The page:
Nomura's Alleged Crime Could Help Monte Dei Paschi

A man walks past the Banca Monte dei Paschi headquarters in Siena, Italy Photograph by Fabio Muzzi/AFP via Getty Images

The scandal engulfing Italian bank Monte dei Paschi took a dramatic turn on Tuesday, when prosecutors said they planned to seize €1.8 billion ($2.4 billion) in assets from Nomura Holdings and placed Nomura’s former European chief under criminal investigation for allegedly helping to conceal hundreds of millions in losses at the Siena-based bank.

The prosecutors’ move “is unprecedented in size and nature,” says Carlo Alberto Carnevale-Maffe, a professor of business strategy at Bocconi University in Milan. And, he says, “It’s good news for the current management of Monte dei Paschi, which may have the possibility of recovering some assets” if it’s proven that Nomura executives and the Italian bank’s former managers used derivatives swaps in 2008 to fraudulently cover up losses. Most of the assets being seized are margin payments pledged by Monte dei Paschi to Nomura as part of the transaction. Shares in Monte dei Paschi, the world’s oldest continuously operating bank, rose as much as 4.6 percent today in trading in Milan.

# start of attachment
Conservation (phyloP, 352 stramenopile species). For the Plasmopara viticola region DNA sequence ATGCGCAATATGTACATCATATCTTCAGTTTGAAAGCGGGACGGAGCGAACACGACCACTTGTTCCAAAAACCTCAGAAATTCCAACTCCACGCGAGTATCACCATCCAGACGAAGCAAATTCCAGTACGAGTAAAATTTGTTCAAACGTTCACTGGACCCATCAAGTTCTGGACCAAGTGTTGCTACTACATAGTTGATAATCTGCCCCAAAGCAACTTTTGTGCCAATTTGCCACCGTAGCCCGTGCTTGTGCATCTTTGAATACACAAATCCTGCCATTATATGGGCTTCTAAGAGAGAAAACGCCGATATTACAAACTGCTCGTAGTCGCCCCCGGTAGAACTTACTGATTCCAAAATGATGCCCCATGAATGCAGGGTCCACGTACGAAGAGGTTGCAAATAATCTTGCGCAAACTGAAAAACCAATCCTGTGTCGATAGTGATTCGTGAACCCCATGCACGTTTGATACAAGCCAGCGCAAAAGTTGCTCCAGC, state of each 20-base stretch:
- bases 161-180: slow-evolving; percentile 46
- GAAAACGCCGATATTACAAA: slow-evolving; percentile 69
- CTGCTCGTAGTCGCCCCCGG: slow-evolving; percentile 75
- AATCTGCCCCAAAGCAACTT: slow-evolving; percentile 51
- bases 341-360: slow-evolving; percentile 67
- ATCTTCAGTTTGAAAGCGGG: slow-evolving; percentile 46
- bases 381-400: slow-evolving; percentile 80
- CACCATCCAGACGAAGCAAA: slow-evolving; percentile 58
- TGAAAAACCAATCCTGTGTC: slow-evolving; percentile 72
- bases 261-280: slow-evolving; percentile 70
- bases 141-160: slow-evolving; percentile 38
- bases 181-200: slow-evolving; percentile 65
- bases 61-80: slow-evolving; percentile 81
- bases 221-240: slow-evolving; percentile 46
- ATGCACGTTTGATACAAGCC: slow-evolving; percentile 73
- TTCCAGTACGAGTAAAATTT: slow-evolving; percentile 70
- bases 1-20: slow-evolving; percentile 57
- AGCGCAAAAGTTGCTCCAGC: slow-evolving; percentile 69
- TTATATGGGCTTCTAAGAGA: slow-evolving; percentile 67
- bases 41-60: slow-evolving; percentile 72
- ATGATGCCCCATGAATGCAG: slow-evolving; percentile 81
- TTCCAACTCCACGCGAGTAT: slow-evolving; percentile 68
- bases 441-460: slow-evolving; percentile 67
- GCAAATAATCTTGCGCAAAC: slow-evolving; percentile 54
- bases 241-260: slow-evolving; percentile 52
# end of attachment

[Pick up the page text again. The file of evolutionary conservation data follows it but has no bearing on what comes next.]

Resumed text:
Nomura said in an e-mailed statement today that it would “vigorously” contest allegations of wrongdoing. The Tokyo-based bank has said previously that the derivatives deal was reviewed and approved by Monte dei Paschi’s auditors.

Sadeq Sayeed, who headed Nomura’s European operations at the time of the deal, was placed under investigation by prosecutors for allegedy colluding to obstruct regulators and making false statements, according to prosecutors. Sayeed, who left Nomura in 2010, told Bloomberg News on Tuesday that he had done nothing wrong. Raffaele Ricci, a managing director in fixed-income sales at Nomura in London, also was placed under investigation. He did not immediately reply to a message left by Bloomberg Businessweek.

The allegations against Nomura have come to light as it unwinds an international expansion launched in 2008, when it acquired the European and Asian units of Lehman Brothers Holdings after Lehman’s collapse. After struggling to build a profitable European business, Nomura last year said that it would downsize in the region for a savings of nearly $500 million.

Today’s move against Nomura raises the possibility that prosecutors could next target Deutsche Bank, which helped Monte dei Paschi structure a similar derivatives deal in 2008. The Italian bank’s new management, which has sought taxpayer bailouts to restore its finances, said in a report on March 29 that Nomura and Deutsche Bank “were perfectly aware of the context, the illicit objectives” of the derivatives transactions. Deutsche Bank has said that allegation was “entirely without merit.”

— With assistance by Elisa Martinuzzi, and Sergio Di Pasquale

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